The reasons that it can be riskier for older people include:

Weaker immune system

As people age, their immune systems tend to naturally become weaker over time. This means that the elderly are often less able to fight off pneumonia or the infections that cause it, and can also mean they are more likely to have complications from pneumonia than other age groups.


Underlying health conditions

Some underlying health conditions can increase the risk of developing pneumonia and some medications for other conditions are also known to suppress the immune system. Older people are more likely to have one or more of these other health conditions and their bodies can find it much more difficult to fight off pneumonia.


More time spent in hospitals or care facilities

Older people are more likely than any other age group to need a stay in hospital or another care facility, and to remain there longer than most. This unfortunately means that they are more likely to be exposed to the bacteria and viruses that can cause pneumonia, as they can sometimes spread in these environments.


Issues with swallowing or impaired breathing

It’s common for elderly people to develop issues with swallowing (dysphagia) and this can increase the risk of breathing materials into the lungs. Along with this, many older people can have impaired breathing from other conditions, such as COPD, and this can also mean that they are less likely to be able to fight off the infections that cause pneumonia.


Old person getting flu jab 

What causes pneumonia in the elderly?

Pneumonia is caused by an infection, and the source of this infection can depend on which type of pneumonia has developed.

Most people who are diagnosed with pneumonia have a bacterial infection, although it can sometimes be caused by a viral infection like the flu. Older people are especially at risk of this during flu season and if they haven’t had their flu vaccine.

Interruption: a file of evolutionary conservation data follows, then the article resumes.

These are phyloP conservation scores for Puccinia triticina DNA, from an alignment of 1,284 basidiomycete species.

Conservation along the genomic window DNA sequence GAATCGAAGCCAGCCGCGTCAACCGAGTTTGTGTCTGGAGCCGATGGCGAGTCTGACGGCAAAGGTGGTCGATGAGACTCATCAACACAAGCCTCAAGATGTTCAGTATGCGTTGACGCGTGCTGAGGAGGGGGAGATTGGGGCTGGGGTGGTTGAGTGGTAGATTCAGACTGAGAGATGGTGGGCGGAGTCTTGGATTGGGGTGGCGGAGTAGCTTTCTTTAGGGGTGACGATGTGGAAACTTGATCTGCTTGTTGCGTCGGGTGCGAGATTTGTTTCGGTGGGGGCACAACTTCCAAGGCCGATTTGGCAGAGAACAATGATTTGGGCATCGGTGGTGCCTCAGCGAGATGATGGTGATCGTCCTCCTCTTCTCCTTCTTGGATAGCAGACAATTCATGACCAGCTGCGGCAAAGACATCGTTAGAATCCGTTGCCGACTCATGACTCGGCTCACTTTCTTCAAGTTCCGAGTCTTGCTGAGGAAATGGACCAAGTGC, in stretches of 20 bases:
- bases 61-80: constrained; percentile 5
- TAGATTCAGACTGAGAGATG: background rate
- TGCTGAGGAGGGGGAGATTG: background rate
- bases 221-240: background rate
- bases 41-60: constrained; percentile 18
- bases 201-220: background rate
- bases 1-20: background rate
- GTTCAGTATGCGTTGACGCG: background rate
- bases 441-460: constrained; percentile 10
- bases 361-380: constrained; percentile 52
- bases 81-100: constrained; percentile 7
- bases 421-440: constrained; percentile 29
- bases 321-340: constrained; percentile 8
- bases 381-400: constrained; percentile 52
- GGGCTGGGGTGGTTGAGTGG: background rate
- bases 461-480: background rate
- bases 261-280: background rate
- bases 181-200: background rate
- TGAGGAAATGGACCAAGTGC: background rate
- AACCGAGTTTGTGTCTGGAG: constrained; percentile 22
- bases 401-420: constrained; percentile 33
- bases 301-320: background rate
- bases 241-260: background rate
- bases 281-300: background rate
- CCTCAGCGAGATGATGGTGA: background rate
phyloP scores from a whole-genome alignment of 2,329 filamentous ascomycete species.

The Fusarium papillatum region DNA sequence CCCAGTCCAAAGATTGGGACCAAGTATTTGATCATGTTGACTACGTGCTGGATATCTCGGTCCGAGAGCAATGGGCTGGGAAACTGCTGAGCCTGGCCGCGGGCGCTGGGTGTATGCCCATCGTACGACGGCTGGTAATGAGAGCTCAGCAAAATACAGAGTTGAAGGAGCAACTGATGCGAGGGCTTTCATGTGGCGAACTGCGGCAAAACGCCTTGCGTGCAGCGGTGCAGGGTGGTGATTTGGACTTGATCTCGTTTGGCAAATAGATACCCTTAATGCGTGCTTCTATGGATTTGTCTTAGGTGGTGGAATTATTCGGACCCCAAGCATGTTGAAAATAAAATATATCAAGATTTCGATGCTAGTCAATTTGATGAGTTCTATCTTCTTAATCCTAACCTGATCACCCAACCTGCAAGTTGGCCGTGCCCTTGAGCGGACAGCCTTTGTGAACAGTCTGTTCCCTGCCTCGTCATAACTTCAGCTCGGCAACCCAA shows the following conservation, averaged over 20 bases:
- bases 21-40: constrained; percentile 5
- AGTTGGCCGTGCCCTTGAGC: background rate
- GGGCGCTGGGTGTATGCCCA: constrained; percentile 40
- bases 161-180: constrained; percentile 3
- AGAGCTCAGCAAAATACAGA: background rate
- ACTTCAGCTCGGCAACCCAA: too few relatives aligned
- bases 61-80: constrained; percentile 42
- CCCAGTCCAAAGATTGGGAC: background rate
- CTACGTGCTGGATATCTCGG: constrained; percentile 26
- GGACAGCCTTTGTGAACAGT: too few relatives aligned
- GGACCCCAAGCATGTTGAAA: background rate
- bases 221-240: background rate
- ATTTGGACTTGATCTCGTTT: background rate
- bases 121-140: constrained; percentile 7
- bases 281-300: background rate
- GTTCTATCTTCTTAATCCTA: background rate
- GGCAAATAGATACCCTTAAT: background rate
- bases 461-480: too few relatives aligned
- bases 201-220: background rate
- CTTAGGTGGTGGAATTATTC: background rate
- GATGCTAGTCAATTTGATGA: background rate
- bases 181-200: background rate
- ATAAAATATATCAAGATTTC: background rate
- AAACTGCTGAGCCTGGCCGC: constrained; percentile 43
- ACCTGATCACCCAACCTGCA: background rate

Pneumonia can sometimes develop in the elderly who are in hospital or a residential care setting because infections and contagious diseases can spread more easily in these situations.

Pneumonia can sometimes be developed as a result of breathing in food particles or liquid by accident, instead of swallowing. This can sometimes cause an infection that leads to pneumonia.


How is pneumonia in the elderly treated?

Treatment for pneumonia will depend on the individual with the condition and their circumstances. For most people with pneumonia, treatment with antibiotics is often enough to help them recover in a few weeks. However, for those over the age of 65 or with other health conditions that affect their breathing, immune system or heart, or those that have tried antibiotics but haven’t recovered, they may need hospital treatment for pneumonia.

Along with being given strong antibiotics in hospital, those being treated as an in-patient may be given fluids and oxygen and may be sent for chest x-rays and other tests too.


Preventing pneumonia in the elderly

There is a vaccination called the pneumococcal vaccine, also known as the pneumonia vaccine, which helps to protect older people from an infection that can cause pneumonia. It is available on the NHS to adults aged over 65, along with others considered at high risk of pneumonia.